Ever wondered where your lost luggage ends up?
Chances are you were expecting it to be in an exotic locale far, far, away — in reality, it might only be as far as Alabama.
Scottsboro, Alabama, is home to the Unclaimed Baggage Center, a 40,000 square-foot warehouse filled with items gleaned from luggage lost all over the country.
Let’s take a tour of the unusual facility:
The store got its start in 1970, when an entrepreneurial-minded part-time insurance salesman had the idea of selling luggage that was left behind at a bus station in DC. He started buying bags from the station and selling their contents on tables outside a few days a week.
He then expanded the practice to airlines, moved back to his hometown, and thus the UBC was born.
Brenda Cantrell, brand ambassador at UBC, estimates that the store is home to over one million items at any given time.
No, airlines aren't just selling your stuff and making a profit off of your misery. Lost luggage is pretty rare these days, and airlines go to great lengths to reunite you with yours.
After a 90-day search, your bag legally belongs to the airline, though you've probably gotten some sort of compensation for it by then. That's when the UBC, which has exclusive agreements with various airlines, swoops in and buys the bags -- much like an episode of 'Storage Wars.'
Only once they fail does the UBC come in. As the nation's largest purchaser of unclaimed baggage and freight, it also buys bags from train stations and car rentals, as well as the occasional surplus cargo.
You might be wondering how they do any business when so many bags get reunited with their owners, but the trick is that airlines aren't liable for your carry-ons, so if you leave that behind, chances are you'll find it in Alabama.
Since checking luggage usually comes with a fee nowadays, more and more people are travelling with carry-ons to avoid them -- these are the UBC's bread and butter, especially for their electronics department.
Dubbed 'The Lost Luggage Capital of the World,' the UBC attracts around one million visitors a year from all over the country, plus 40 more.
Those items deemed sellable get cleaned at UBC's in-house dry cleaner (the largest commercial dry cleaner in Alabama).
...and electronics go through Department of Defence protocol to get scrubbed clean -- so your vacation photos won't end up in the wrong hands.
Apparently, one guy once bought a piece of art from the UBC for $60, and later found out it was worth $25,000.
Another time, a man from Atlanta bought his wife a pair of ski boots. Turns out, they were the exact same boots she had lost on a trip years earlier -- her name was written on the inside!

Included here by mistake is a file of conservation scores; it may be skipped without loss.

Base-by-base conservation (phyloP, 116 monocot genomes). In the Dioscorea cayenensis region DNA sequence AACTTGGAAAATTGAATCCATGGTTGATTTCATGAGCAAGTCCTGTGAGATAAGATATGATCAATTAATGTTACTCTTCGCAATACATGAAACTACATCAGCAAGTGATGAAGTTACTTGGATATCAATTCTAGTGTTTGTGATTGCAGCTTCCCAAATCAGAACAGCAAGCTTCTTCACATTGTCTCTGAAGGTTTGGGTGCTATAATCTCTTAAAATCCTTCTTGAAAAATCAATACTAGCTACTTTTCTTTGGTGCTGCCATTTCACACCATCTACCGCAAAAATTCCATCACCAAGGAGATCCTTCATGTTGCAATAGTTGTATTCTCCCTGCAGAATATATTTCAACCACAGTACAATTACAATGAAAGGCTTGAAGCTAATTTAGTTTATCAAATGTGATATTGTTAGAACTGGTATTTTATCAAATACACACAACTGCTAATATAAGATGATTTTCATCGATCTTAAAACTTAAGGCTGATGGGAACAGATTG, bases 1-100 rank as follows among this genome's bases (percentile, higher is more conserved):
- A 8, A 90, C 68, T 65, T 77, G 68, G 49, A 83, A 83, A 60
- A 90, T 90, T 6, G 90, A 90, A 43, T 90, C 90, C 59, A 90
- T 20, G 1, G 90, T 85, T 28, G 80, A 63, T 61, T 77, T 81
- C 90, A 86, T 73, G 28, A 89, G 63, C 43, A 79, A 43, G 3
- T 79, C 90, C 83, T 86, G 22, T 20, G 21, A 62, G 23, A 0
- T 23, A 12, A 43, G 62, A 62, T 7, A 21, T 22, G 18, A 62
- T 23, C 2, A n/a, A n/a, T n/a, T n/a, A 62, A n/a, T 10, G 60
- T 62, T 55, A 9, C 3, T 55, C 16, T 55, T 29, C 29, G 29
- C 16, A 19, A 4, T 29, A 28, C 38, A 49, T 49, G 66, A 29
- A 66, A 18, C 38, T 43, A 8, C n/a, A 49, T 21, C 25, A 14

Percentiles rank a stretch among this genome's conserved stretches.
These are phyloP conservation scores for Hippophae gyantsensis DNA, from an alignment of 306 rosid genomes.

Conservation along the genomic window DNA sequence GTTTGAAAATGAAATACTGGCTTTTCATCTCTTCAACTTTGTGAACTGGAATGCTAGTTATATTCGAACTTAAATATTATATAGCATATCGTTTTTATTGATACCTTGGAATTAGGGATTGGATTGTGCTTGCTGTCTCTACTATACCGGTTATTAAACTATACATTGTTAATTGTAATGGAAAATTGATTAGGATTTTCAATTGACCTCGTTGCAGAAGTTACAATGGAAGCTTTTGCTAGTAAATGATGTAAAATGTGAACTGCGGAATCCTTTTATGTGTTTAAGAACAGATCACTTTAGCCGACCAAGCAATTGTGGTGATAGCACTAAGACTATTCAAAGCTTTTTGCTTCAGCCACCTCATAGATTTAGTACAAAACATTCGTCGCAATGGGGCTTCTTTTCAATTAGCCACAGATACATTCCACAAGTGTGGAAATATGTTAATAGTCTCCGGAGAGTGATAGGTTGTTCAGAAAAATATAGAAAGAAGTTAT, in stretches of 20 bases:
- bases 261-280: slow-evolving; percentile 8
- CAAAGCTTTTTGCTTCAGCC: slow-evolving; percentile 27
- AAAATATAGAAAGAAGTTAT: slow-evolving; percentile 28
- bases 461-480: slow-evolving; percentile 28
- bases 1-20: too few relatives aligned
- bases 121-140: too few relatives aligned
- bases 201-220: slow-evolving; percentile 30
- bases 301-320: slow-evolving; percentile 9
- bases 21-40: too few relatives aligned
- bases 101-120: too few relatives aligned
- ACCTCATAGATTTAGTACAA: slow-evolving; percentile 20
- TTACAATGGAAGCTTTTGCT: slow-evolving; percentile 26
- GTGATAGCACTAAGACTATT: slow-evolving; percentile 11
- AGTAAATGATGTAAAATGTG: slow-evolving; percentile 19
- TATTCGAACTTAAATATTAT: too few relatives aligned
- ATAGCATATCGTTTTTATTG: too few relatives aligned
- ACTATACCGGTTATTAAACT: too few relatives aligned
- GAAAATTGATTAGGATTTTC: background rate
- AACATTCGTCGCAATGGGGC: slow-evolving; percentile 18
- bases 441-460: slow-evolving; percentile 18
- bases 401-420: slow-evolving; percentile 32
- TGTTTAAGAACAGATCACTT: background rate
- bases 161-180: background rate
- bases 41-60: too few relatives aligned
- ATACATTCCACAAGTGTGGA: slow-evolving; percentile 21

Some of the odder items include a six-foot-tall paper mache Tinkerbell, a set of McDonald's arches, a puppet from the movie 'Labyrinth,' a live rattlesnake, 50 vacuum-packed frogs, a full suit of armour, an engraved headstone, and a mummified hawk dating back about 4,000 years.
But they've also found some really high-end items, from a jacket signed by Paul McCartney to a Versace gown, Vera Wang wedding dresses, a platinum Rolex, and a 5.8-carat diamond set in a platinum band, packed in a sock.
A camera from a space shuttle was promptly returned to NASA, while a missile guidance system for a fighter jet was quickly given back to the Air Force.
That's what makes the UBC so great though -- it's full of awesome stuff. This isn't outdated junk that people donated, it's stuff they wanted to take on vacation with them.
But the most interesting thing about the UBC is their little slice of insight into the world of fashion and tech.
According to Cantrell, 'we're always a little behind, but we have that little insight,' citing that she could tell that scarves were back when she started seeing more and more of them at the store; that she's seen a huge increase in Apple products over the years; and that recently people have been asking for Patagonia outerwear, over the traditionally popular North Face apparel.
The UBC is more than a thrift store. It hosts around 26 annual events, like the now-famous Winter & Ski Sale, their version of Black Friday, in which people line up for hours to snag winter gear… In the middle of Alabama.
'We try to set ourselves apart from a normal retailer because we are not that. We're the only one in the world that does this,' Cantrell said.
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